White balance is the color balance on a digital camera. You’ve arranged your products. They’re set against a rustic table and a pale, patterned backdrop. The accessories are just right, the label is perfectly aligned, and everything looks perfect. But when you take the picture, everything looks a bit purple. You try again in a different room, and everything is a bit yellowed. So you double-check the lighting. But everything looks colorful and your eyes can’t find any reason for the final product to have a color shift. What’s the problem?
The problem is your lighting. Even though everything is illuminated, the lights themselves are adding color to your scene. Incandescent light bulbs give off a slightly yellow light. Fluorescent lighting is a bit blue. Your eyes dismiss the slight color shift because your brain knows what the colors should really look like. But once you take a picture, that automatic readjustment is gone.
There are three ways to solve the problem:
- Switch to LEDs with a daylight level of warmth.
When you control the set, you can manually make the light cooperate with you. LEDs are becoming more customizable. Whether you equip your studio with programmable lights or you purchase daylight LEDs, you can get purer lighting. This will remove the color diffusion.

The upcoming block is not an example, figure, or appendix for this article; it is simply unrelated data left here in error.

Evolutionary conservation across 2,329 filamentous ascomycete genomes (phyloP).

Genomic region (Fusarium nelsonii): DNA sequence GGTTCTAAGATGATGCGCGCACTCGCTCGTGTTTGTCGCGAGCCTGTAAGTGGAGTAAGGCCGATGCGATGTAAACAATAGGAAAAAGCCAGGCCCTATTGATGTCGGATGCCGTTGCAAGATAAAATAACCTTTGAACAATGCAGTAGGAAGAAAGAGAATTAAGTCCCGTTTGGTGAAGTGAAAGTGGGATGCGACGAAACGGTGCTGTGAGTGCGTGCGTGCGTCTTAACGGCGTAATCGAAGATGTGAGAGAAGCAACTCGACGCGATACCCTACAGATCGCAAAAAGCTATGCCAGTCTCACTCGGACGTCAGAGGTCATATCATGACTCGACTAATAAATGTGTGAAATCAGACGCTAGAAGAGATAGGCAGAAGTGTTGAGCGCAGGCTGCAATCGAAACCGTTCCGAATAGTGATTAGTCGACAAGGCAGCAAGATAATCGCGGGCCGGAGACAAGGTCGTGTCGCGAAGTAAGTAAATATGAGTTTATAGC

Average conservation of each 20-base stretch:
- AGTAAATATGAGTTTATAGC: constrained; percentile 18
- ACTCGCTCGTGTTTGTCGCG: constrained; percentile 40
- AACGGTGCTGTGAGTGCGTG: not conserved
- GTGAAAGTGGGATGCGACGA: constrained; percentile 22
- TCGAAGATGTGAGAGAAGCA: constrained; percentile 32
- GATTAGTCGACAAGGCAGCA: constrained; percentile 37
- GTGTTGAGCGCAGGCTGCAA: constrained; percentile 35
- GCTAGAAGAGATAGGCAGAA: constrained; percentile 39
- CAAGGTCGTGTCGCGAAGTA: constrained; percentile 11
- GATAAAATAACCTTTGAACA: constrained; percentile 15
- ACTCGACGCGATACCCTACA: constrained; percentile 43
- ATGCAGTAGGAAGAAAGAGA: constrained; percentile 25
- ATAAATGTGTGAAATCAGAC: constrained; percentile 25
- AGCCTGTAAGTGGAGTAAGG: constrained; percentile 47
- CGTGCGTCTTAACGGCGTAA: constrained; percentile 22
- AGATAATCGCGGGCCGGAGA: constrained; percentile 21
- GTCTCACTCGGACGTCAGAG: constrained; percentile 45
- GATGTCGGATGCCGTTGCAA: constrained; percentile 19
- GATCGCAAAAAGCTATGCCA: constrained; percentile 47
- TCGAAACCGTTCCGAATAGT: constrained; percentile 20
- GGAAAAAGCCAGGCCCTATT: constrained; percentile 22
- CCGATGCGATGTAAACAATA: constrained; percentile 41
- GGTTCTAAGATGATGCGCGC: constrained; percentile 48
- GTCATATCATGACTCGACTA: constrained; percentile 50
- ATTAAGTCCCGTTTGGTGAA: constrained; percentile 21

- Set your camera.
Digital and DSLR cameras automatically adjust their white balance settings, at least partially. Most models also allow you to input data about the lighting type, so the camera can better adjust to the lighting. They have settings like fluorescent, cloudy, and flash so the camera can prepare for the lighting conditions and correct the color disparity.
- Correct the image after the fact.
Photo editing software companies know that white balance is a common problem. That’s why many professional programs include a tool to correct the colors. But the tool isn’t a filter that you can implement with a click. It requires careful, precise work.
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